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New York adopts new rules to address unpaid tolls: What happens to those debts now?

  • / Updated:
  • Staff Report 

New York has introduced new regulations to address the ongoing issues related to cashless tolling, including large debts accumulated by drivers for unpaid tolls. After years of legislative efforts blocked by gubernatorial vetoes, a compromise was reached in the recent state budget, establishing rules aimed at ensuring drivers are adequately notified of their toll charges and given clear instructions on how to dispute any incorrect billing.


The new guidelines, effective from September 30, focus on non-E-ZPass users, who are billed by mail after their license plates are captured by camera systems. The system has been problematic since the transition from manned toll booths began in 2016, leading to cases where drivers faced significant debts from unnotified toll charges and late fees. In one notable instance, a Rockland County resident discovered a $12,000 charge only after her vehicle was impounded.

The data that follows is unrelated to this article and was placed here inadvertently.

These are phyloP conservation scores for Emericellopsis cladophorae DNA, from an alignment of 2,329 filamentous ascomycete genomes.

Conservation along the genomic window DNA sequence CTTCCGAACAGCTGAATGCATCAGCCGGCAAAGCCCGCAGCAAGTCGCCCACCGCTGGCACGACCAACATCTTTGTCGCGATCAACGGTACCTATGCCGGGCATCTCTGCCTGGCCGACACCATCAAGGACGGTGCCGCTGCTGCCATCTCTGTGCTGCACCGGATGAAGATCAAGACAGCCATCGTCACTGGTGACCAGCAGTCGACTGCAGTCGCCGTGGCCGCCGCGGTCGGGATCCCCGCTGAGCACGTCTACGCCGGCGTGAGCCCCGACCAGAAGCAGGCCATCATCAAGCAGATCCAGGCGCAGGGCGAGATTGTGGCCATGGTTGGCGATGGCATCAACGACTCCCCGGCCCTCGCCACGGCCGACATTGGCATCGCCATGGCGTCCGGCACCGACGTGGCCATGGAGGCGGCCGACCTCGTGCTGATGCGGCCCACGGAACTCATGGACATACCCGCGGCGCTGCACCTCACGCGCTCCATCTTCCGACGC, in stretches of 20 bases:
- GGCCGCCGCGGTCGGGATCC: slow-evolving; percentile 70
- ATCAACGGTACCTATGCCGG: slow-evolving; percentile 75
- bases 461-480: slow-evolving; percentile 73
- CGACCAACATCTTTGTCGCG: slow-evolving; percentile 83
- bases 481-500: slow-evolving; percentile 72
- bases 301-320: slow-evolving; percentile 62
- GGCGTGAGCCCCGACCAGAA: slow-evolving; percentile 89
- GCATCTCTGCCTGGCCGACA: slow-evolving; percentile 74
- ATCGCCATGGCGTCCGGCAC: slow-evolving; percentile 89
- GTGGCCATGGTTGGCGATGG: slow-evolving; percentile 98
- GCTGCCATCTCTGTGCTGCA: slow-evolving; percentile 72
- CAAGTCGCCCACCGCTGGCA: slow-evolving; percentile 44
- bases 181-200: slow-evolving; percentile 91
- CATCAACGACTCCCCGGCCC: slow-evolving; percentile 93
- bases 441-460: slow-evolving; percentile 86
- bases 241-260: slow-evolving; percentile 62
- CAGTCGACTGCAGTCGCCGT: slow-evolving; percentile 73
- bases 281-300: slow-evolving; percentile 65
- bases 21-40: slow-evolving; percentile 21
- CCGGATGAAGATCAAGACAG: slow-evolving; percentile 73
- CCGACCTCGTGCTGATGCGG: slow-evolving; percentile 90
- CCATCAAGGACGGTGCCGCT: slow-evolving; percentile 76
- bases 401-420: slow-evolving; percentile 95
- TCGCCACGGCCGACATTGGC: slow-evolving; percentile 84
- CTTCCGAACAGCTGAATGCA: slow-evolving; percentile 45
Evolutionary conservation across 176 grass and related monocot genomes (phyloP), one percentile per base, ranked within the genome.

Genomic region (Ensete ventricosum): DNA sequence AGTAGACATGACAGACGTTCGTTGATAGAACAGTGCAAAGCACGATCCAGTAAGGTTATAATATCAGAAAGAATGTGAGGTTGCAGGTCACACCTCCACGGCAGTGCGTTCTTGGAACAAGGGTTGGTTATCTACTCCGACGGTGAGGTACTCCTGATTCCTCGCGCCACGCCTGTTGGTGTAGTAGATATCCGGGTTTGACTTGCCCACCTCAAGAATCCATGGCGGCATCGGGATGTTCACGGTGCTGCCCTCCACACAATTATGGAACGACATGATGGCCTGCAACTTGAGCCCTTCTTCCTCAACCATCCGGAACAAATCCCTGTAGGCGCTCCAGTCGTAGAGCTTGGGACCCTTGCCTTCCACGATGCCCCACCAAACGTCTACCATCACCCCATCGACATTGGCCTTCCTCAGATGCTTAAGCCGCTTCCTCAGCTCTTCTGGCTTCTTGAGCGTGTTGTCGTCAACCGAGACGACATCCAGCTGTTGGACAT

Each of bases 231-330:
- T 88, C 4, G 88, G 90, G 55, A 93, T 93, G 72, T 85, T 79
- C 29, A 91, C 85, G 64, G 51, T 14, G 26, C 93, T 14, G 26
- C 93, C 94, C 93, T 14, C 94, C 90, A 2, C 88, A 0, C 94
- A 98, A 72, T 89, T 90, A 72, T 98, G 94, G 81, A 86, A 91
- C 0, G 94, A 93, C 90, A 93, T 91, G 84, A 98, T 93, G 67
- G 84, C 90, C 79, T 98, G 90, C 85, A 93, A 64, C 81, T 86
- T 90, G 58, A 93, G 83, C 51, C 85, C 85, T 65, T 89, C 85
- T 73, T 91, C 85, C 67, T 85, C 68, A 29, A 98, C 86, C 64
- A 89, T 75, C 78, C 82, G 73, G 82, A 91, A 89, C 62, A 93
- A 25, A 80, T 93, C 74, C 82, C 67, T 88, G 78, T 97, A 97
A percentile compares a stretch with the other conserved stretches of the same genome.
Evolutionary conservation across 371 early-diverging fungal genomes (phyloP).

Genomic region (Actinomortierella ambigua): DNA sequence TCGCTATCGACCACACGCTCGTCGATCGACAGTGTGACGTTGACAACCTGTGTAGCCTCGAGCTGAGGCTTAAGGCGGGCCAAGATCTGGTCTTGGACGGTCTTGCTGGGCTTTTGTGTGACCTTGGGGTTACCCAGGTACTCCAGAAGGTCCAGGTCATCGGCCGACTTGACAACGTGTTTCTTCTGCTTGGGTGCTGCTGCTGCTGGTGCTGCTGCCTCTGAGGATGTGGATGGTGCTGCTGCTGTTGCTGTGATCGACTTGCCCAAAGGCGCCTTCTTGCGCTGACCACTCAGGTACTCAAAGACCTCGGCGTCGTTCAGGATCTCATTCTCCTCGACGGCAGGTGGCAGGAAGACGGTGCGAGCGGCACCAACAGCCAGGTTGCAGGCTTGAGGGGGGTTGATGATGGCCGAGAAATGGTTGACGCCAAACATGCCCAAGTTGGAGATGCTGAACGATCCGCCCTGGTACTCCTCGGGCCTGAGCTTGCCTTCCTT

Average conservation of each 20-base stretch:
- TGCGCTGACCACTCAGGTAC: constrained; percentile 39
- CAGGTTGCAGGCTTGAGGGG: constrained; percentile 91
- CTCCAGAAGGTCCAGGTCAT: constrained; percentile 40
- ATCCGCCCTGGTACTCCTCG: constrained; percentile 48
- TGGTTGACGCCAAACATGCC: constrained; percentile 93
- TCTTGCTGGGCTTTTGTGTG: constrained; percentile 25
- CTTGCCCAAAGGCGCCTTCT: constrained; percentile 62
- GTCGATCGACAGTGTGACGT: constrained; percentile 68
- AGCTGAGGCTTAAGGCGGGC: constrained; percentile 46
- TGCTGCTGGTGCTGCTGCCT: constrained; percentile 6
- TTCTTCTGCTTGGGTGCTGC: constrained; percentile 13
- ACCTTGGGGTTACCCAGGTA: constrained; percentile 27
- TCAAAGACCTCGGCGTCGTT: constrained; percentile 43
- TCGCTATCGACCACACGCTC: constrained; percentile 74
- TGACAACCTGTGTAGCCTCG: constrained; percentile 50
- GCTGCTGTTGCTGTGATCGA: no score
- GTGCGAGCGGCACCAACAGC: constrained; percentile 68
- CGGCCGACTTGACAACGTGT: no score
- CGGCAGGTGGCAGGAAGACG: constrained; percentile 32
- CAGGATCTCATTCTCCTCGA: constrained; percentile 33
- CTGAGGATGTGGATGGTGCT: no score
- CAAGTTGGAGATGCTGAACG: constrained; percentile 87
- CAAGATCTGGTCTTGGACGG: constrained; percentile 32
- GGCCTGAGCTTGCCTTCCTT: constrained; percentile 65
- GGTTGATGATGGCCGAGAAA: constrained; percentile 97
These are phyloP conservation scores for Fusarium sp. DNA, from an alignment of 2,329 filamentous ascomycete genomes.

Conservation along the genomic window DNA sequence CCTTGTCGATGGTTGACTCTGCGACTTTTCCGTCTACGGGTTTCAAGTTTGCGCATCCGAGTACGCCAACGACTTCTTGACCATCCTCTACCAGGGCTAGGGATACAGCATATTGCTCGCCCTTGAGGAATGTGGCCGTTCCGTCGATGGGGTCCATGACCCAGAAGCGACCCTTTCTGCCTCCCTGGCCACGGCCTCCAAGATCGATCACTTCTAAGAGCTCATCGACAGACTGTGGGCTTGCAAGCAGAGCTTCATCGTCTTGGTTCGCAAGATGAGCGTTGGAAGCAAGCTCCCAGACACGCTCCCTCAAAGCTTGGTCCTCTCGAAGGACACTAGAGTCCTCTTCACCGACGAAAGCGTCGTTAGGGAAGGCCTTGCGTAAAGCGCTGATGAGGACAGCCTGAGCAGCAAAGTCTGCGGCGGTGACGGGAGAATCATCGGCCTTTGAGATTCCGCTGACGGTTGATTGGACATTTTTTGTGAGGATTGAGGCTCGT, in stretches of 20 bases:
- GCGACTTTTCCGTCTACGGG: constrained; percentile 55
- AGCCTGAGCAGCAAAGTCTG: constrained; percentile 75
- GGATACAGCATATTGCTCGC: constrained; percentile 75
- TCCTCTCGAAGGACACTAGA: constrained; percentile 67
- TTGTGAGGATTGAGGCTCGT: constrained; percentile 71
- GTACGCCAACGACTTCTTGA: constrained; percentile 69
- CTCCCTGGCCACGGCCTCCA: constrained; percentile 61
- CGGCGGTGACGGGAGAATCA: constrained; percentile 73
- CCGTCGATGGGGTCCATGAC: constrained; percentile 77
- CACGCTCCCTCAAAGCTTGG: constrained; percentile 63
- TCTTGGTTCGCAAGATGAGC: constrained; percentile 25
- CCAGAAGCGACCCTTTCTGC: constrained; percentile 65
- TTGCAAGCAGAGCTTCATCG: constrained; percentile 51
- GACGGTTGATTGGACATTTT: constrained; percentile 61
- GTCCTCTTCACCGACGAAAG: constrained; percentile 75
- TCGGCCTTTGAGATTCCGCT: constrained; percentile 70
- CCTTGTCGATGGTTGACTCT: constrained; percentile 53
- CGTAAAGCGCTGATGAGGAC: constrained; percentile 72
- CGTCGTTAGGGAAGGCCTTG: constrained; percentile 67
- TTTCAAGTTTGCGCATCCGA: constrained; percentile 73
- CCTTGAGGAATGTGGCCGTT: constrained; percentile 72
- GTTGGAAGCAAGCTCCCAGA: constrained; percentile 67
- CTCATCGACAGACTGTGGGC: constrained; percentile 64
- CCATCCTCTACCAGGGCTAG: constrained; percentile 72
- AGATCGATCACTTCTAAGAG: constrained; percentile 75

Under the new rules, toll authorities are required to send two billing notices before issuing a violation notice, provide clear dispute instructions, and offer notifications via email or text. Late fees will be waived if a violation notice is delayed beyond 90 days after the second bill. The reforms also mandate the creation of toll payer advocate offices to assist with disputes and require public outreach to educate drivers about the changes. These steps aim to prevent the severe penalties and financial burdens previously experienced by many New York drivers under the cashless system.



Categories: New York StateNews